For decorative motifs on a Ming era censer to transmute virtually intact to another dynasty and culture is no mean feat. By adopting the prestige of the Han, the Qing were not in any way selling their birthright to any devil; it was in fact a masterstroke of subtle diplomacy that while giving credence to the Han, it quite categorically established a perceived superior Qing otherness.

Ming Dynasty censer silver markAn inscription on the base reads: ‘Da Ming Wanli renwu nian yuyongjian zao yinzhong yibai ershiwu liang liu qian’ [It is] made in the cyclical renwu year by the Directorate for Palace Accoutrements. The silver measures one hundred and twenty-five liang plus six qian in total weight. The ancient Chinese weight equates to 4684.82 grams. The cyclical renwu year corresponds to the year 1582 when the Wanli Emperor reigned. Central to the inscription is a Buddhist vishvavajra; an emblem of protection and of Buddhist deities whose influence encourage immoveable determination. It represents the stability or foundation of the physical world.

The Wanli Emperor was the longest reigning of the entire Ming Dynasty. The name of his reign fittingly means “Ten Thousand Calendars”; the reign was to last 48 years. The Ming Dynasty was the first and only Chinese dynasty interested in exploration and trade with the world. Unfortunately when Ming Emperor Yongle died in 1424, so did funding and interest in exploration, travel and large scale trade with other countries.

Emperor Ming Shenzong ascended the throne at the age of nine; it can be of no surprise that he became known as the reluctant Emperor.  1571, just one year prior to his becoming Emperor saw China proclaim that all taxes were to be paid in silver which had the effect of unwittingly unleashing a whole new global phenomenon –  China’s dependency on silver was to become the engine that created world trade as we know it today; the single product most responsible for the birth of world trade was silver.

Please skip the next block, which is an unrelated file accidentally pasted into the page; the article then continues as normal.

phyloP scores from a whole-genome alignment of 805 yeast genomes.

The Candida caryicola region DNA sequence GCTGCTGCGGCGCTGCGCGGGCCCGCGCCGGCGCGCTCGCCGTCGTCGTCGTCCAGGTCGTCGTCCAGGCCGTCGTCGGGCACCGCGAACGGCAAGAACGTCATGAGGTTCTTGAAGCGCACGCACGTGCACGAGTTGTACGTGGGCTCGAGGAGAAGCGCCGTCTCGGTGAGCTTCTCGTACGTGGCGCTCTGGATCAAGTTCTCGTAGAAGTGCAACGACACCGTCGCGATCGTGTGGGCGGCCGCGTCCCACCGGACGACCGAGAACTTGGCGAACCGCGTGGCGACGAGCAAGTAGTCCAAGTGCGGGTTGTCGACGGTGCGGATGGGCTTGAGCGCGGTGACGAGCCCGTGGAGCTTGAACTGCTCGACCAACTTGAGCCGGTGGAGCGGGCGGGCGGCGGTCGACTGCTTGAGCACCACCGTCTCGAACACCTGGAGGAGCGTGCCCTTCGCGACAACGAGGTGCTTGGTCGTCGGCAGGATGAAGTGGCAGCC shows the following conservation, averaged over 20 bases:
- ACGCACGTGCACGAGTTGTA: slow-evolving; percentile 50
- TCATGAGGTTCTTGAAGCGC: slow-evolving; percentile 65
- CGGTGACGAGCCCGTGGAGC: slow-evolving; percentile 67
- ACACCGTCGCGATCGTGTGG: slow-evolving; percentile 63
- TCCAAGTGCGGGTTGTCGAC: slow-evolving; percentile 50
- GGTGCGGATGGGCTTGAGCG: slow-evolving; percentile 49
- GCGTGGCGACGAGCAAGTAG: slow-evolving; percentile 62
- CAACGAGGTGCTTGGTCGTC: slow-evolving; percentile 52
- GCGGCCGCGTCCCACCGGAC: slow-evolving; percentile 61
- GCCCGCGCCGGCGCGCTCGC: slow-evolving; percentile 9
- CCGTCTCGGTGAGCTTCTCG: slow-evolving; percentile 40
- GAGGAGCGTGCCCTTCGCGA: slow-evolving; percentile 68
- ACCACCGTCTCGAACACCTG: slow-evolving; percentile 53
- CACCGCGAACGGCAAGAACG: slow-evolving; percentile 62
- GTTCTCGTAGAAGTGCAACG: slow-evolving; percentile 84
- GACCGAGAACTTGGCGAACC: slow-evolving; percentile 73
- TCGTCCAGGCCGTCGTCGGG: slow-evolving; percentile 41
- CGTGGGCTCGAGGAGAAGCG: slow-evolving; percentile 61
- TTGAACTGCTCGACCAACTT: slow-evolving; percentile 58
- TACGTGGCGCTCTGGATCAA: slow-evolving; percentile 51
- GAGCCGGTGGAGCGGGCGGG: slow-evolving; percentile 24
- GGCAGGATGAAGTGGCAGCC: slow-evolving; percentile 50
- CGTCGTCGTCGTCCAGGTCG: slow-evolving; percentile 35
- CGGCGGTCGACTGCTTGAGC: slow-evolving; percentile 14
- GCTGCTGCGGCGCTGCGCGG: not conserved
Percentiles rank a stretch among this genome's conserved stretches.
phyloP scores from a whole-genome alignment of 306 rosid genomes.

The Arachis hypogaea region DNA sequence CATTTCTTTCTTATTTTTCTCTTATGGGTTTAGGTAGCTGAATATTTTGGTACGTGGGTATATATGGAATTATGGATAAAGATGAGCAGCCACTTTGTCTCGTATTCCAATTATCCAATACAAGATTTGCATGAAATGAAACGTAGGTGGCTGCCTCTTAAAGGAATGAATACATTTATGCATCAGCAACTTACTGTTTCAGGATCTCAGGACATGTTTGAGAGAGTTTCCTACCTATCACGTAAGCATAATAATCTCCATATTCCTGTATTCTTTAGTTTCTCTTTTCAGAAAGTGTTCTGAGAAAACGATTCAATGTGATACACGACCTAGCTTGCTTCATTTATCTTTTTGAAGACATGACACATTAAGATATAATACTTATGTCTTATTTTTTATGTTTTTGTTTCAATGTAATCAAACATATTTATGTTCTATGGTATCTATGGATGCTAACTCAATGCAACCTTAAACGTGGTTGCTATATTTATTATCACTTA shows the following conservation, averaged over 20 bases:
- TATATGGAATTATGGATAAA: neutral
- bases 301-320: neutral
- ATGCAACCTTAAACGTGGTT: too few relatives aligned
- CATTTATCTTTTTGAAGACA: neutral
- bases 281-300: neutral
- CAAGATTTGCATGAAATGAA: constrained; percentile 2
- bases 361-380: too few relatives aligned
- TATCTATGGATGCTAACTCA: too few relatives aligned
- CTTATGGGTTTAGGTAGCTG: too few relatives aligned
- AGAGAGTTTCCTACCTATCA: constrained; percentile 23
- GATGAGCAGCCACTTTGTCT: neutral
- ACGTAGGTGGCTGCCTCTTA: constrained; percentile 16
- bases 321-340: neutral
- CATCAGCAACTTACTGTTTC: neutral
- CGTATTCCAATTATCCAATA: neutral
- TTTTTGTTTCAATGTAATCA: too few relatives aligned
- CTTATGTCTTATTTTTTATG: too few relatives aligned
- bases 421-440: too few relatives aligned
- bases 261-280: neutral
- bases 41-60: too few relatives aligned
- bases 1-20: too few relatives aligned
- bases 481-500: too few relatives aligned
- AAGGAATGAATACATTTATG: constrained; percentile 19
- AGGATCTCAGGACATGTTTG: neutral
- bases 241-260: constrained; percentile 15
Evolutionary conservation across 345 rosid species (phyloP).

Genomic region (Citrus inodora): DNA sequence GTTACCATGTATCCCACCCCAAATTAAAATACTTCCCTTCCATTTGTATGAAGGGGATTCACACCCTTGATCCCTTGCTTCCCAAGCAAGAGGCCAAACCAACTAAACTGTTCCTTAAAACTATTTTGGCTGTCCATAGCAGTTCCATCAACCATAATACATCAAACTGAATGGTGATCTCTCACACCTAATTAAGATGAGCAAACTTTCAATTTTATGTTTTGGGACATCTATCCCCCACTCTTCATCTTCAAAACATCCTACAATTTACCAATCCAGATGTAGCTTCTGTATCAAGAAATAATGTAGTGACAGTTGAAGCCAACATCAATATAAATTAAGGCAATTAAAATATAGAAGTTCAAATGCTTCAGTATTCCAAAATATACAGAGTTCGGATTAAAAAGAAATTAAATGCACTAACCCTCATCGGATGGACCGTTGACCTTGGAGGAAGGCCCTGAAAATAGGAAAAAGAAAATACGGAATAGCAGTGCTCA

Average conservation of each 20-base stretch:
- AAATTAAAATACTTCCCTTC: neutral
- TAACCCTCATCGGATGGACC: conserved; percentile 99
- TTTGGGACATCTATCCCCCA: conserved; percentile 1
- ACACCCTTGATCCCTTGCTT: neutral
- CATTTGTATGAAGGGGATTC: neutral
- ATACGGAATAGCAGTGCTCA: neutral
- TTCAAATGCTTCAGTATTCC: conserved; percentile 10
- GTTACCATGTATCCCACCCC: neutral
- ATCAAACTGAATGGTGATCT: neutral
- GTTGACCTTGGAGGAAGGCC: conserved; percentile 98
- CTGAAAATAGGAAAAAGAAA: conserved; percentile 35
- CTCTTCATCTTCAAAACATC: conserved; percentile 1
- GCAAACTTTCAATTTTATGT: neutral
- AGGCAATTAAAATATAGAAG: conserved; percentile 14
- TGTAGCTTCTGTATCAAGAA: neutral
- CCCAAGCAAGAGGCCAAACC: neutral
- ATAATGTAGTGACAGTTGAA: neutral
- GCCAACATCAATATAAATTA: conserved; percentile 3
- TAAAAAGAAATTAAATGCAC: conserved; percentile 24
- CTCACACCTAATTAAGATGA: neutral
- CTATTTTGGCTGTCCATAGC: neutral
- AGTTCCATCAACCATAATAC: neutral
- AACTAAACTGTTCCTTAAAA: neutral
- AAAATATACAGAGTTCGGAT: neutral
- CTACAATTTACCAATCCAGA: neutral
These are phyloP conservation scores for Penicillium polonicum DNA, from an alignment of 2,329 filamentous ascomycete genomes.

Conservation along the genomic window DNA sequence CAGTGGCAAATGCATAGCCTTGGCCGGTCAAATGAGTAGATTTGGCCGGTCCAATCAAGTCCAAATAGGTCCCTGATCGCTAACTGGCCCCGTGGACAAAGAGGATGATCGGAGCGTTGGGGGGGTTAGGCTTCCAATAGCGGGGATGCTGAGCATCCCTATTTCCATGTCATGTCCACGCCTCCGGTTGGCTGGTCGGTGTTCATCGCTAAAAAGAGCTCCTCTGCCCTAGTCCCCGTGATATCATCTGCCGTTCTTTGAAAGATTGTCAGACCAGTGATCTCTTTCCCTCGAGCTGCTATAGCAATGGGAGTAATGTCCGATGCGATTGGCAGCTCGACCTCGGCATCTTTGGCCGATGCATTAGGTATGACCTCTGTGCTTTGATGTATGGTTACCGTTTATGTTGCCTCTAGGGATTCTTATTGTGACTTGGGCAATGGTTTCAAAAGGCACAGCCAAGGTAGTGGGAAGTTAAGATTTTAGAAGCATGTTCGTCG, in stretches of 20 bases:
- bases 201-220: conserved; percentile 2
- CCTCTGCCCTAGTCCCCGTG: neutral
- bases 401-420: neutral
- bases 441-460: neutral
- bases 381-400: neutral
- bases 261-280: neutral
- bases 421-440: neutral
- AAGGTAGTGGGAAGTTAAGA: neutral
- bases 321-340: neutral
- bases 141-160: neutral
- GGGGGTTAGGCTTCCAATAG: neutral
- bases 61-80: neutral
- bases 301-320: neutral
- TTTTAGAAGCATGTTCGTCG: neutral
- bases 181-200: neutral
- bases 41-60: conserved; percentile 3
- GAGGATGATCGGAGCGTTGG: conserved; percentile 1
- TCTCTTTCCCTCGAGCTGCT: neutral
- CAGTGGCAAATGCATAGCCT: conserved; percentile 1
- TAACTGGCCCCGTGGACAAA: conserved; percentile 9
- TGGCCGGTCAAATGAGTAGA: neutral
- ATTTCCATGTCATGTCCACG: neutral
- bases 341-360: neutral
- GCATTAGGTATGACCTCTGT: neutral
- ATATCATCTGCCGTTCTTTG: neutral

One of the greatest discoveries of the Spanish was the Potosí silver mines. Potosí’s deposits were rich and Spanish American silver mines were the world’s cheapest sources of silver. By the end of the 18th century, more than 150,000 tons of silver would be shipped from Potosí alone. China dominated silver imports. The market value of silver in the Ming territory was double its value elsewhere

Ming Dynasty silver censer detailThe amount of silver pouring into the Ming treasury was in the region of $190 billion in today’s values. The Ming Dynasty was responsible for creating over 30% of the entire world GDP peaking in the period of Wanli with an staggering estimated total silver wealth accounting for 55% of the world GDP.